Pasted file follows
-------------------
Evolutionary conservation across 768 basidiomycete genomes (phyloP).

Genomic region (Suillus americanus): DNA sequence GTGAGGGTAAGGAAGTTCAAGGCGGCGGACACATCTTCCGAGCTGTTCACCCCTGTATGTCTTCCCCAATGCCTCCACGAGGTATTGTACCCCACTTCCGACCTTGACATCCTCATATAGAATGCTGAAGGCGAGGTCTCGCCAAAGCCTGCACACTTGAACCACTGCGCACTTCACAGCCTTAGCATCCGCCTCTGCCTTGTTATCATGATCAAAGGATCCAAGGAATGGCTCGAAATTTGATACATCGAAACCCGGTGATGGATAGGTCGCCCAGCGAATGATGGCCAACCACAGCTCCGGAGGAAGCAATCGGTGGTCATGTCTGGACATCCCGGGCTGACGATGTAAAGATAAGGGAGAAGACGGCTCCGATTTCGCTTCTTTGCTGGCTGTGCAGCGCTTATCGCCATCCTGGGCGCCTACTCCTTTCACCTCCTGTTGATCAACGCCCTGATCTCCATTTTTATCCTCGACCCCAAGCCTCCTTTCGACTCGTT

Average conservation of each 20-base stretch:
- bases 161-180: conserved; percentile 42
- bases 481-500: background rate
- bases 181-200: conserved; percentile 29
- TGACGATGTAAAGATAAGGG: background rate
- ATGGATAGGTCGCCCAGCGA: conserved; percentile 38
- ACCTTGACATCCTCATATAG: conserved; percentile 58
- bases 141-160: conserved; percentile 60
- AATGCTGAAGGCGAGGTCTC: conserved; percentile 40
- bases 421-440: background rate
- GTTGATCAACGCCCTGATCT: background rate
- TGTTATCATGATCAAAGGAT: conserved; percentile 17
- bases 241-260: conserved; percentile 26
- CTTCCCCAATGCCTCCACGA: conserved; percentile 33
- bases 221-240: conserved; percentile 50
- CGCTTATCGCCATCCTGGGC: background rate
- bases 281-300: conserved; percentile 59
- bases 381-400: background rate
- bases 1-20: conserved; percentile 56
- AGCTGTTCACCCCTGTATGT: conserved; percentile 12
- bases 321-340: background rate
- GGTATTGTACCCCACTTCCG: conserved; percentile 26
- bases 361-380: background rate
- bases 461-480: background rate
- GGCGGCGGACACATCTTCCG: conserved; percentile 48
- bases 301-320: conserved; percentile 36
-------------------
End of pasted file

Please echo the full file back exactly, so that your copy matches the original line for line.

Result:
Evolutionary conservation across 768 basidiomycete genomes (phyloP).

Genomic region (Suillus americanus): DNA sequence GTGAGGGTAAGGAAGTTCAAGGCGGCGGACACATCTTCCGAGCTGTTCACCCCTGTATGTCTTCCCCAATGCCTCCACGAGGTATTGTACCCCACTTCCGACCTTGACATCCTCATATAGAATGCTGAAGGCGAGGTCTCGCCAAAGCCTGCACACTTGAACCACTGCGCACTTCACAGCCTTAGCATCCGCCTCTGCCTTGTTATCATGATCAAAGGATCCAAGGAATGGCTCGAAATTTGATACATCGAAACCCGGTGATGGATAGGTCGCCCAGCGAATGATGGCCAACCACAGCTCCGGAGGAAGCAATCGGTGGTCATGTCTGGACATCCCGGGCTGACGATGTAAAGATAAGGGAGAAGACGGCTCCGATTTCGCTTCTTTGCTGGCTGTGCAGCGCTTATCGCCATCCTGGGCGCCTACTCCTTTCACCTCCTGTTGATCAACGCCCTGATCTCCATTTTTATCCTCGACCCCAAGCCTCCTTTCGACTCGTT

Average conservation of each 20-base stretch:
- bases 161-180: conserved; percentile 42
- bases 481-500: background rate
- bases 181-200: conserved; percentile 29
- TGACGATGTAAAGATAAGGG: background rate
- ATGGATAGGTCGCCCAGCGA: conserved; percentile 38
- ACCTTGACATCCTCATATAG: conserved; percentile 58
- bases 141-160: conserved; percentile 60
- AATGCTGAAGGCGAGGTCTC: conserved; percentile 40
- bases 421-440: background rate
- GTTGATCAACGCCCTGATCT: background rate
- TGTTATCATGATCAAAGGAT: conserved; percentile 17
- bases 241-260: conserved; percentile 26
- CTTCCCCAATGCCTCCACGA: conserved; percentile 33
- bases 221-240: conserved; percentile 50
- CGCTTATCGCCATCCTGGGC: background rate
- bases 281-300: conserved; percentile 59
- bases 381-400: background rate
- bases 1-20: conserved; percentile 56
- AGCTGTTCACCCCTGTATGT: conserved; percentile 12
- bases 321-340: background rate
- GGTATTGTACCCCACTTCCG: conserved; percentile 26
- bases 361-380: background rate
- bases 461-480: background rate
- GGCGGCGGACACATCTTCCG: conserved; percentile 48
- bases 301-320: conserved; percentile 36